Fast Break: Artie Bulgrin, Research & Analytics
Artie Bulgrin is ESPN’s senior vice president, research and analytics, and has been with the company for 15 years. The goal of the department is to provide research that helps to understand and extend the ESPN brand, increase distribution, grow target audiences and develop new revenue opportunities.
Bulgrin supervises a staff that provides multi-media research and consumer insights services to all divisions of the company on an international basis. He is also responsible for ESPN’s Digital Media Analytics group.
Today ESPN Research+Analytics services a diverse set of business units for ESPN with a focus on TV audience research, digital media research & analytics, cross media measurement, consumer and brand research, content distribution, and advertising accountability.
The goal of his department is to provide reliable data and tangible insights to grow the ESPN brand, increase audiences, and develop new sales opportunities.
With BCS games airing this week, culminating with next Monday’s championship game, Front Row reached out to Artie for some perspective on what the BCS means to ESPN.
Front Row: How important is the BCS to ESPN?
Artie Bulgrin: When you look up BCS media coverage in Wikipedia, it discusses the fact that in 2008 ESPN won the TV rights to the BCS National Championship game as well as the four other BCS bowls from 2011 thru 2014. It goes on to say: “The contract with ESPN is notable as it makes the BCS National Championship Game the most prominent annual sporting event not to be shown over broadcast television.”
I think that says it all. ESPN’s acquisition of the BCS officially bridged the gap between cable and broadcast and cemented ESPN’s position as the destination for college sports. Our first year covering the BCS was a huge success as the 2011 BCS National Championship game on ESPN was the highest-rated and most watched cable telecast ever. And ESPN’s ratings for Male 18-34, Male 18-49 and persons 18-34 were all higher than the 2010 BCS championship game on ABC.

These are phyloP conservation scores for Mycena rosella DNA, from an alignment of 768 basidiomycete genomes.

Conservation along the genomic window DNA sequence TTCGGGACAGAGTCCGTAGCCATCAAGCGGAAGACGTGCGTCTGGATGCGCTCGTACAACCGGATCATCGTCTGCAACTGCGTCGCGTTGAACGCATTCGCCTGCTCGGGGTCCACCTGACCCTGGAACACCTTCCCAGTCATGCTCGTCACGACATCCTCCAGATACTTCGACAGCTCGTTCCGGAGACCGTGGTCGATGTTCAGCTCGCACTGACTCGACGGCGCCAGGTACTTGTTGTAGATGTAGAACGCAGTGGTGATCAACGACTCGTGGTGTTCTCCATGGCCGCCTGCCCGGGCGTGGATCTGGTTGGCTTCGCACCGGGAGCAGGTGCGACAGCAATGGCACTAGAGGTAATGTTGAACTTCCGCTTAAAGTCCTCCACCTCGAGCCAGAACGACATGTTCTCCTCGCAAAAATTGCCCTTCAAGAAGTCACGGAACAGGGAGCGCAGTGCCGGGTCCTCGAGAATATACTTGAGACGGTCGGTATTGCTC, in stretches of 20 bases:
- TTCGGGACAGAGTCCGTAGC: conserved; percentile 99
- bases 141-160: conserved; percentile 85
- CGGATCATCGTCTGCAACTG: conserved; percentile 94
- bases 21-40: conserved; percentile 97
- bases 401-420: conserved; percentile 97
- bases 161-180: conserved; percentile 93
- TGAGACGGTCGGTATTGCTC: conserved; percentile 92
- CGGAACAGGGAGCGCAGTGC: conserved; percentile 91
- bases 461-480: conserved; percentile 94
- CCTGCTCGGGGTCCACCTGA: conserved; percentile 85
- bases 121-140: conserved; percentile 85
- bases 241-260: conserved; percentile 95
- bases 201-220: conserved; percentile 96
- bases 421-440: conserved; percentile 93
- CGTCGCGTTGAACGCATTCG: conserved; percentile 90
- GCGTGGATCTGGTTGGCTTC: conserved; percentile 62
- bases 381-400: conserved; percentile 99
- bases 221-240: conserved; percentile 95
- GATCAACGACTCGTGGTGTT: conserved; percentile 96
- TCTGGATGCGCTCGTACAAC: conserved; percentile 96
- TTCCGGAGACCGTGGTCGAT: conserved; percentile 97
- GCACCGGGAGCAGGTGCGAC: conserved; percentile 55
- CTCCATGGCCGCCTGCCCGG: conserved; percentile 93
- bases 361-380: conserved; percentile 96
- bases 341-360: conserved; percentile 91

FR: How strong is the BCS in ESPN’s “best available screen” strategy?
AB: The combination of a series of major “must-see” events and exclusivity on ESPN means that the BCS will be a preeminent showcase for our media platforms as we apply our classic “surround” approach to this event. But in particular I expect this to be an exceptional event for ESPN3 and WatchESPN. We got a glimpse of this last year as ESPN3 delivered more than 173,000 viewers in the average minute for the BCS National Championship game — its largest audience outside the World Cup. Of course, this year we now have the WatchESPN platform online, on smart phones and on tablets — making it even easier to follow the event live. And let’s not forget audio coverage by ESPN Radio!
FR: Why is ESPN the best home for the BCS?
AB: There are many reasons ESPN is the best home for the BCS. The simplest is that when fans think about sports, especially college sports, they automatically turn to ESPN. For so many years, the BCS Bowl games were split between a couple of networks, but now navigating the events could not be easier. ESPN is simply the home of the BCS.
Next, our biggest point of difference is what I described earlier — our unmatched ability to surround a major event before, during and after with our multiplatform coverage and now including live linear TV coverage on multiple platforms. Nobody serves the fan better.
FR: Some critics/fans lamented the move of these marquee games from broadcast to cable. What have we seen to prove or disprove this theory?
AB: Right now, 91 percent of American TV households have cable or satellite service and anyone interested in sports is even more likely to subscribe. Furthermore, if you look at the BCS audience on Broadcast TV the last few years, the audience coming from cable/satellite homes has increased steadily from 90 percent in 2007 to 94 percent in 2010. So in the last two years that the BCS Championship game aired on broadcast (Fox and ABC) the audience coming from just broadcast only homes equated to just 0.7 of a rating point.
The biggest factors affecting our ratings, like any event in sports, are the matchup and whether it is a competitive game. Last year, we felt that ESPN’s inaugural BCS National Championship game (Oregon versus Auburn) didn’t have as strong a matchup as ABC did in 2010 (Alabama versus Texas), and yet our young adult audience was higher than ABC’s. In fact, the 2011 BCS National Championship game on ESPN delivered the largest Male 18-34 audience since 2006 and the largest Male 18-49 audience since 2007. On a household basis, ESPN’s rating in 2011 was higher than four of the last 12 on ABC or Fox.
This year we feel great about the LSU/Alabama matchup and are excited to bring it to our fans through all our platforms.